Talk:1750: Life Goals

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The last line is actually a real punch-line... 14:51, 24 October 2016 (UTC)

With "Unfortunately (the two protobirds) lived in different time periods, so we can only speculate which one would win a fight.", as per current explanation text, I first of all thought 'the latter, as it was alive and the other had already died' (so maybe not a fair fight, but definitely indicates a survivor), but I'm not entirelysure whether I'd even overcome an Australopithocus (despite the height advantage), if I ever suddenly encountered a suitably enraged (and live) one whilst not equipped with my own contemporary tools, so maybe I ought to be less certain about the other fight if it happened in sight of an artist... 14:54, 24 October 2016 (UTC)

I'll call John Hammond. Jacky720 (talk) 00:28, 25 October 2016 (UTC)
We can easily speculate, and just as well as if they lived during the same time. We would have as little chance of guessing who would have won just because they might actually have had such a fight in reality. I think the flying petrosaurs with a wings span four times the length of the feathered (and only proto bird) would have won. The petrosaurs where not the kind that went on to becoming birds as far as I know. --Kynde (talk) 21:01, 24 October 2016 (UTC)

A lot of these are proper nouns and so shall not be used in scrabble. 16:21, 24 October 2016 (UTC)BLuDgeons

A first-fight is how all Scrabble games end in languages that have composite words like Danish or German. That or knockout. Footnotefontsizeselection, quizmasterfluffer, telemarketercounterharassment... 17:02, 24 October 2016 (UTC)

Whoever added "you could put an E tile down upside down" should win a prize. Maplestrip (talk) 17:57, 24 October 2016 (UTC) O I'm gonna go out on a limb and say this isn't actually about the last three letters of the alphabet, but about the five "power letters" in Scrabble (hence the last line): J, K, Q, X, Z. Schiffy (Speak to me|What I've done) 18:09, 24 October 2016 (UTC)

I would agree that there is a couple of other letters but there is hardly enough Q, K and J to make it worth mentioning... --Kynde (talk) 21:01, 24 October 2016 (UTC)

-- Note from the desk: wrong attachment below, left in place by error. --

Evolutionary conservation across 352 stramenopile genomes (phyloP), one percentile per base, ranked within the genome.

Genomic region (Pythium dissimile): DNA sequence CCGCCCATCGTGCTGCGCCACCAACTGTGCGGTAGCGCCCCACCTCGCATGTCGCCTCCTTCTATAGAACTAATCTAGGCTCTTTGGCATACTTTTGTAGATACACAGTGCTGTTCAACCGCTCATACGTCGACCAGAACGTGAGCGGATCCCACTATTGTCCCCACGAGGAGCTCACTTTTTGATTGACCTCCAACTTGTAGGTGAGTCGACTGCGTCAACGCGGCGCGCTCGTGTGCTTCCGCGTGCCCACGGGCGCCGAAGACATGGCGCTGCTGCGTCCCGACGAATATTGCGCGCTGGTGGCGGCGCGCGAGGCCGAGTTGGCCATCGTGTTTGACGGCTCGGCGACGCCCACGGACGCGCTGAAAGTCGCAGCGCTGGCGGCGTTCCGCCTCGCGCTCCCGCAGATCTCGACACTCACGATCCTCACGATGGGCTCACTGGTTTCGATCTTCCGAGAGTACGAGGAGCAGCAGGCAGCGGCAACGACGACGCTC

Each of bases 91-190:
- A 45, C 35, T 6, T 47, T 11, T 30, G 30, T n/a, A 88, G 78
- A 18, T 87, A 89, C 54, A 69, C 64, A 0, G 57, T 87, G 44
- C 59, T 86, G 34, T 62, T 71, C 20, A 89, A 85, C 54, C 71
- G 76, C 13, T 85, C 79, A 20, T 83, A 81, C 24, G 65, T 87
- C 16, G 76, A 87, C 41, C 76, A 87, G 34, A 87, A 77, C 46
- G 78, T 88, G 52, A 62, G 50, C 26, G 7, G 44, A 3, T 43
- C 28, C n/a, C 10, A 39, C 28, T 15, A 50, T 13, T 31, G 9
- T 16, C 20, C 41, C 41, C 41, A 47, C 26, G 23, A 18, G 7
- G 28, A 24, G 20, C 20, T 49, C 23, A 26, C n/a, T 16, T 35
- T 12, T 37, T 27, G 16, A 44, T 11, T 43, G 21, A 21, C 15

But it's about Scrabble point count, not just letters toward the end of the alphabet. The fact that many rare (and thus high-ranking) tiles happen to be toward the end is irrelevant. The focus is on high-ranking Scrabble tiles, no matter where in the alphabet they are. I thought I might as well verify this, though, so I put the words (without "Mister") onto a letter frequency counter, then looked up the letter frequencies in English on Wikipedia to compare to the average frequencies. The letters that appeared at least 1% LESS often than expected were C, D, E, F, H, I, N, O, R, S, T, and W, and all of these letters are worth fewer than 5 points in Scrabble. (E, N, and S appeared more than 4% less often, and these are very common letters worth very few points.) The letters that appeared at least 1% MORE often than expected were J, K, P, Q, X, Y, and Z. All of those are worth multiple points. Only two of those (P and Y) are worth fewer than 5 points, and Y is worth 4 points, very close... and its unique position as the only vowel worth more than 1 point elevates its status somewhat. P was only slightly over 1% increased. (All tiles except X, Y, and Z have less than a 2% increase. Y has a 7.66% increase, while X and Z each have an increase of about 14%.) It's true that X, Y, and Z show the most dramatic increase (though E shows nearly as dramatic a decrease), but the analysis certainly shows that Randall might have had some bias toward using J (1.33% increased), K (1.45% increased), and Q (1.39% increased) as well as the obvious X, Y, and Z. 04:26, 25 October 2016 (UTC)